Have these things changed my audio expectations?

Kill The Travel Noise

May 18, 2011
1 min read

How did I ever live without noise cancelling ‘phones? Travel just isn’t the same when you actually have to listen to either the machine that you’re traveling in, or to the chatter and crying of your fellow travellers.

I travel solo most of the time and while I may occasionally want to have a yak with an interesting individual in transit or to get acquainted with a single-serving friend, generally I’ve found it best to just drop out and tune in to some kind of entertainment on the bus, plane or train.

Between the iPod, iPhone, laptop computer, in-flight entertainment system or just a book or my Kindle, there’s plenty to do but it only comes together if I can get rid of any annoying drones, which is where the noise cancelling ‘phones come in. I started off with a set of Bose QC3 headphones; on the plus side, they were exceedingly comfortable, well made and did a reasonable job of cutting out the noise. On the down side, they weren’t all that brilliant sonically, needed two fully charged batteries (supplied) for long trips and were a bit of a pain to drag around with their carry case.

Since then, I’ve moved to passive in-ear noise cancelling ‘phones from Shure or Ultimate Ears and I never travel without them. There are no batteries to charge, no need to turn them off during take off and landing and they pack up into a tiny carry case.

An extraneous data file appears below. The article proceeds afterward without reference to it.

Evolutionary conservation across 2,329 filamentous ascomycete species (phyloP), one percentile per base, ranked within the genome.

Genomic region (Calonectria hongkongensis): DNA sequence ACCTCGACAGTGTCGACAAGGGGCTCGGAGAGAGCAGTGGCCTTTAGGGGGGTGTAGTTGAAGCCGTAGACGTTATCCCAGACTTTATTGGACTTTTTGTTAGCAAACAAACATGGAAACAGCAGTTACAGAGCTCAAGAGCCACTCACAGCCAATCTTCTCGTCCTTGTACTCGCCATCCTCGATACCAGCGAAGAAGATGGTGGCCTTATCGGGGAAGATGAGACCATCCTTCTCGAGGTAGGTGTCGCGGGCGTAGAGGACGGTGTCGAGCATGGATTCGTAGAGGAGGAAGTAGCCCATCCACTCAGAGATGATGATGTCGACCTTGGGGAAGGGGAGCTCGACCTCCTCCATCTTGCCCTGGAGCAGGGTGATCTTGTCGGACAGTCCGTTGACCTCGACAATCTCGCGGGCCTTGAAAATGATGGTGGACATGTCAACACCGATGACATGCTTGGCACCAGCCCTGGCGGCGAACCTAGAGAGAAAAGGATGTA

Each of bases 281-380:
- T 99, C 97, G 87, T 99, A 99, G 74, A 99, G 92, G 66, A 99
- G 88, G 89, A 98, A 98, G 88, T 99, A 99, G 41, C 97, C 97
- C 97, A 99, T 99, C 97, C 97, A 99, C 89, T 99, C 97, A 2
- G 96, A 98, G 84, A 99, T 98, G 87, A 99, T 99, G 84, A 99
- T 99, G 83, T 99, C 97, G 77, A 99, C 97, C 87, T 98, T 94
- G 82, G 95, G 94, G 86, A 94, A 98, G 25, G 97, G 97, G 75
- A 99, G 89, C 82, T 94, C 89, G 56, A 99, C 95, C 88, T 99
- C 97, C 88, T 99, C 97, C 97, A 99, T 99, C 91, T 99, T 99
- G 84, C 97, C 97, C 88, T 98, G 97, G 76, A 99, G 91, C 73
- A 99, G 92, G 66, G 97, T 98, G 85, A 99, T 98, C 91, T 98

Long trips are definitely easier when you can just ignore the distractions and relax; I get to my destinations feeling less fatigued and more alert. I often find myself exploring new music, which I can listen to at a moderate volume level and still hear most of the detail I’d get in a quiet area with normal in-ear ‘phones. With the addition of an airplane adapter, the ‘phones can do double duty with in-flight movies. In addition, they sound far better than the recycled ten cent numbers that the airlines grudgingly hand out and as someone who has an aversion to prolonged exposure to loud noise, some quiet time just has to be a good thing.

Some users may have comfort related issues with this type of in-ear ‘phones but it’s worth persisting because the benefits for frequent travellers are marvelous. It’s important to choose models that are specifiably designed to cut noise levels; many in-ear ‘phones that slip lightly into the outer ear don’t do much in this regard at all. Compressible foam or silicon sleeves make all the difference.

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